The City of Baxter’s street system is one of the most valuable and costly assets owned by the city. Extending the asset’s life through regular maintenance with a pavement management plan (PMP) provides the lowest possible cost to the city and its stakeholders. A PMP uses actual condition data to estimate the best time to complete maintenance activities. Regular maintenance, including a sealcoating program, extends the life of streets and lowers the overall cost of the street investment by avoiding the need for more frequent and costly reconstruction projects.
In 2013, Baxter commissioned a PMP study to address ongoing maintenance and funding needs of the city’s 85 miles of streets. The study was initiated due to the aging of streets and the associated need for increased maintenance. The PMP study recommended and identified the need for $540,000 of annual average funding for sealcoating in the next ten years. In the past, Baxter’s streets were relatively new because of the installation of city utilities and the development of new subdivisions; the streets did not require significant maintenance and the city did not need a substantial maintenance budget. As a result, this new maintenance expenditure has not been budgeted and the city will begin to incur significant infrastructure costs in the future if the maintenance needs are not addressed. Utility franchise fees were recognized in the study as a potential funding source for the ongoing street maintenance not currently being performed and as a funding source for the city’s street lighting program.
The benefits of utilizing franchise fees include:
- Reliable, stable, and dedicated source of revenue;
- Not subject to loss of revenue due to State budget issues;
- Growth in revenues is proportional to growth in business activity and population;
- New entities immediately begin contributing; and
- Tax exempt properties contribute.
Franchise fees are an authorized funding mechanism for Minnesota cities and have become a more common and desirable alternative to increasing property taxes for the funding street maintenance. The use of utility franchise fees results in a broader funding base for city street maintenance and street lighting services.
Earlier this year, the city engaged its financial advisor to develop a franchise fee system and rate schedule to meet the funding needs of the ongoing sealcoating maintenance program of the PMP and the city’s street lighting program. Data from the city’s two electricity and two natural gas providers was analyzed and a fee schedule was recommended to fund the preventative maintenance sealcoating program and to provide for the installation, maintenance and operation of street lights and traffic control signals within the city.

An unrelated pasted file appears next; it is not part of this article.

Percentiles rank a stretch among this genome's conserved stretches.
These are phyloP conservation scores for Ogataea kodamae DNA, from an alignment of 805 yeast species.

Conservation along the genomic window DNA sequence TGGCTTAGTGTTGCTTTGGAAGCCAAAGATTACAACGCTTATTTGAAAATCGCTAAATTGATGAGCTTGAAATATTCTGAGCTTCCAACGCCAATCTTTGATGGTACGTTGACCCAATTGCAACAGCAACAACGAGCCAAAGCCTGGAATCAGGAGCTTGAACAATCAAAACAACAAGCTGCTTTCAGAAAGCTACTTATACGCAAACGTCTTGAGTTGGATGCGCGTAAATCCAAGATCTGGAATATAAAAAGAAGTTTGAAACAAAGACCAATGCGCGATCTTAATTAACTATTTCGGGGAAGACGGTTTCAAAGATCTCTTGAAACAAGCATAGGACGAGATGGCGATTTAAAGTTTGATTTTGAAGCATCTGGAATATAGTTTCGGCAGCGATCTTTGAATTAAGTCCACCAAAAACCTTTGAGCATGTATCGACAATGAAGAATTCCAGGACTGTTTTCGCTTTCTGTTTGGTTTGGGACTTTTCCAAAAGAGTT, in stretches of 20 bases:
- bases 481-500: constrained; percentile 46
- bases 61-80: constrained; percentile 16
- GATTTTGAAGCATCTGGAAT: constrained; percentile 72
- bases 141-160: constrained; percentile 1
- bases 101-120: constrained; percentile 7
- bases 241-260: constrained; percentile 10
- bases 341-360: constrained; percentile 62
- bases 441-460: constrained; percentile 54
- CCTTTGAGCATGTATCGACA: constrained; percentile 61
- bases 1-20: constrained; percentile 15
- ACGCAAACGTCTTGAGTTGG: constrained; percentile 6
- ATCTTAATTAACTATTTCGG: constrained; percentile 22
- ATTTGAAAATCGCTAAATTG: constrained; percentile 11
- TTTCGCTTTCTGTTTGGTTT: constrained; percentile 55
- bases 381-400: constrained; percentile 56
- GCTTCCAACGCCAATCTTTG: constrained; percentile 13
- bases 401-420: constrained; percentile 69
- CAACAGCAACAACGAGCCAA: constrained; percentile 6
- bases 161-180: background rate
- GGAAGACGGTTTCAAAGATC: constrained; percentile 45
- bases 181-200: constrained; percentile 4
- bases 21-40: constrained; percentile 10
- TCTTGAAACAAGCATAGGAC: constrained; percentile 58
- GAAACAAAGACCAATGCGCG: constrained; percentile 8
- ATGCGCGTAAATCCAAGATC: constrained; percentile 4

In June, the city council adopted the franchise fee ordinances. Franchise fee revenues are estimated to generate approximately $394,200 for pavement management activities and $115,000 for street and traffic lighting costs. Approximately $512,200 will be available for pavement management maintenance when the pavement management portion of the franchise fee revenues is added to other existing revenue sources for maintenance.
Under the adopted fee schedule, properties classified as residential by the utility providers will pay $5 per month in combined electric and gas franchise fees. Commercial properties will pay based upon the utility classification of the commercial account. If the needed PMP and street lighting funding was obtained from an increase in the property tax levy, a $150,000 valued residential house also would pay about $60 more in annual property taxes, equivalent to $5 more per month or equal to the adopted franchise fees. Residential properties valued more than $150,000 would have paid more if an increase in the property tax levy was implemented in lieu of franchise fees.
The franchise fees will be collected by the utility providers and remitted to the city. The electric and natural utility franchise fees are scheduled to go in effect in September.